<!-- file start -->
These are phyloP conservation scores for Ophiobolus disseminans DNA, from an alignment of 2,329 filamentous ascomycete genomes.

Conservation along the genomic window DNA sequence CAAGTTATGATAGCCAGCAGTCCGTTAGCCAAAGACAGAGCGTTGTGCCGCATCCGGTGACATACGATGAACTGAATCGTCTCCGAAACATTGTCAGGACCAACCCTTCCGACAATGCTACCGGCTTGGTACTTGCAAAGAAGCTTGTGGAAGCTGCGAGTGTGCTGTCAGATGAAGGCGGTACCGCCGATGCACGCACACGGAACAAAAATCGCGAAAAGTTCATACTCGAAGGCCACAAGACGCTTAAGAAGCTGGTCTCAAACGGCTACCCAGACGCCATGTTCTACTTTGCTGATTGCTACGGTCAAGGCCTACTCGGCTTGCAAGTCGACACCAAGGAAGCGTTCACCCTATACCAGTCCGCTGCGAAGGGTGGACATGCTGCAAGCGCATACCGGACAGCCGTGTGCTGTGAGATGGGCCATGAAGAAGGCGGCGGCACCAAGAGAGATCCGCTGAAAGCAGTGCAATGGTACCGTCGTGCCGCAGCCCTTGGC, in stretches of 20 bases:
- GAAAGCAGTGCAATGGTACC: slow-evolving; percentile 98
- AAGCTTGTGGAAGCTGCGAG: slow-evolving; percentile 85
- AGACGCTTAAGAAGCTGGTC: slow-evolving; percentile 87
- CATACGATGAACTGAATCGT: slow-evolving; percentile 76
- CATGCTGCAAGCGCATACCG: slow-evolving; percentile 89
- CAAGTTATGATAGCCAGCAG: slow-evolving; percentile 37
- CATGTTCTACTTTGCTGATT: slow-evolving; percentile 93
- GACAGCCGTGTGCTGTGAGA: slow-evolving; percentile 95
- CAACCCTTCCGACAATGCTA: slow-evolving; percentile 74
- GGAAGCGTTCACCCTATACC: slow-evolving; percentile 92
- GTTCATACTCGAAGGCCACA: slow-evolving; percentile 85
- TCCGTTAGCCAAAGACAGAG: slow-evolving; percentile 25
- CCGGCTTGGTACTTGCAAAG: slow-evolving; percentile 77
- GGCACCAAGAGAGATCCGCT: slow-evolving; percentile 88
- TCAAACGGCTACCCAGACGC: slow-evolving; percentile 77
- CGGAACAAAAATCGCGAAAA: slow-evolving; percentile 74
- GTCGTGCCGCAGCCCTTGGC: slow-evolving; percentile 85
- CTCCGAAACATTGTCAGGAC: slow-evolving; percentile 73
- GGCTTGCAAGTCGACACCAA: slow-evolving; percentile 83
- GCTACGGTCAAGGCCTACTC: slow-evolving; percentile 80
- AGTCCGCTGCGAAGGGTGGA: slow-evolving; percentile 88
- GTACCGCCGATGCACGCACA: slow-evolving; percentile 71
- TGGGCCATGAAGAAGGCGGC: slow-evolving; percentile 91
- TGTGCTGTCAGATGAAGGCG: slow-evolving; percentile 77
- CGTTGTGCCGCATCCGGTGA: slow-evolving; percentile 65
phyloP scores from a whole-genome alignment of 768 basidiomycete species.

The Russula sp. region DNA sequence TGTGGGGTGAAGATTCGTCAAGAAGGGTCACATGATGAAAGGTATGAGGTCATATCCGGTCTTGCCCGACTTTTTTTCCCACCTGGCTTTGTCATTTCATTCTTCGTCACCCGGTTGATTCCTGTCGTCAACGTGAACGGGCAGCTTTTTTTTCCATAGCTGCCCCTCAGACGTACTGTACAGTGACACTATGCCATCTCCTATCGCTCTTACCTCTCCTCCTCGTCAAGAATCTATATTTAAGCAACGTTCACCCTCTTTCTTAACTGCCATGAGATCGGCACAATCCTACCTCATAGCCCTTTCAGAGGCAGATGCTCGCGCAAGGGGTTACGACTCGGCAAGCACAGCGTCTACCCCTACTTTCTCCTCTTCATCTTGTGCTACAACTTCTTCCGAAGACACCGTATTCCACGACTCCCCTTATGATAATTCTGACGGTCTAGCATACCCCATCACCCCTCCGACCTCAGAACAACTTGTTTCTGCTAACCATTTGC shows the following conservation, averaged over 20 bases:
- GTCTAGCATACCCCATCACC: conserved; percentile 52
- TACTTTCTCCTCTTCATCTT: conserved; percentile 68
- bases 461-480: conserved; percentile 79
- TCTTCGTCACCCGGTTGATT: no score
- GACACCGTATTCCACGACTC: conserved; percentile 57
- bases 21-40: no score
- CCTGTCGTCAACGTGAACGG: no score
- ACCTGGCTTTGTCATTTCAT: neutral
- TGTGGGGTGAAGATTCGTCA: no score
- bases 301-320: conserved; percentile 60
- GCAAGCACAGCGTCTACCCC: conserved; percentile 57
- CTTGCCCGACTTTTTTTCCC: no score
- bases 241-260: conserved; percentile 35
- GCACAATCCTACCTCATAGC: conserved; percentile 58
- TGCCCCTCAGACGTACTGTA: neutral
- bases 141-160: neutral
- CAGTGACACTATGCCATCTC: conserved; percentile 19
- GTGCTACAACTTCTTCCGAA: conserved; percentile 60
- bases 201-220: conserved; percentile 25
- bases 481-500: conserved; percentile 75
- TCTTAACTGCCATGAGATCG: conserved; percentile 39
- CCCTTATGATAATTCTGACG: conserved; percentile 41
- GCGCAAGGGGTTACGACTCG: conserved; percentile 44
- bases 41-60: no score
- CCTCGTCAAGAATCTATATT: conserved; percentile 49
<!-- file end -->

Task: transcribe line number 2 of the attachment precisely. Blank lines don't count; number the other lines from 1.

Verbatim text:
Conservation along the genomic window DNA sequence CAAGTTATGATAGCCAGCAGTCCGTTAGCCAAAGACAGAGCGTTGTGCCGCATCCGGTGACATACGATGAACTGAATCGTCTCCGAAACATTGTCAGGACCAACCCTTCCGACAATGCTACCGGCTTGGTACTTGCAAAGAAGCTTGTGGAAGCTGCGAGTGTGCTGTCAGATGAAGGCGGTACCGCCGATGCACGCACACGGAACAAAAATCGCGAAAAGTTCATACTCGAAGGCCACAAGACGCTTAAGAAGCTGGTCTCAAACGGCTACCCAGACGCCATGTTCTACTTTGCTGATTGCTACGGTCAAGGCCTACTCGGCTTGCAAGTCGACACCAAGGAAGCGTTCACCCTATACCAGTCCGCTGCGAAGGGTGGACATGCTGCAAGCGCATACCGGACAGCCGTGTGCTGTGAGATGGGCCATGAAGAAGGCGGCGGCACCAAGAGAGATCCGCTGAAAGCAGTGCAATGGTACCGTCGTGCCGCAGCCCTTGGC, in stretches of 20 bases: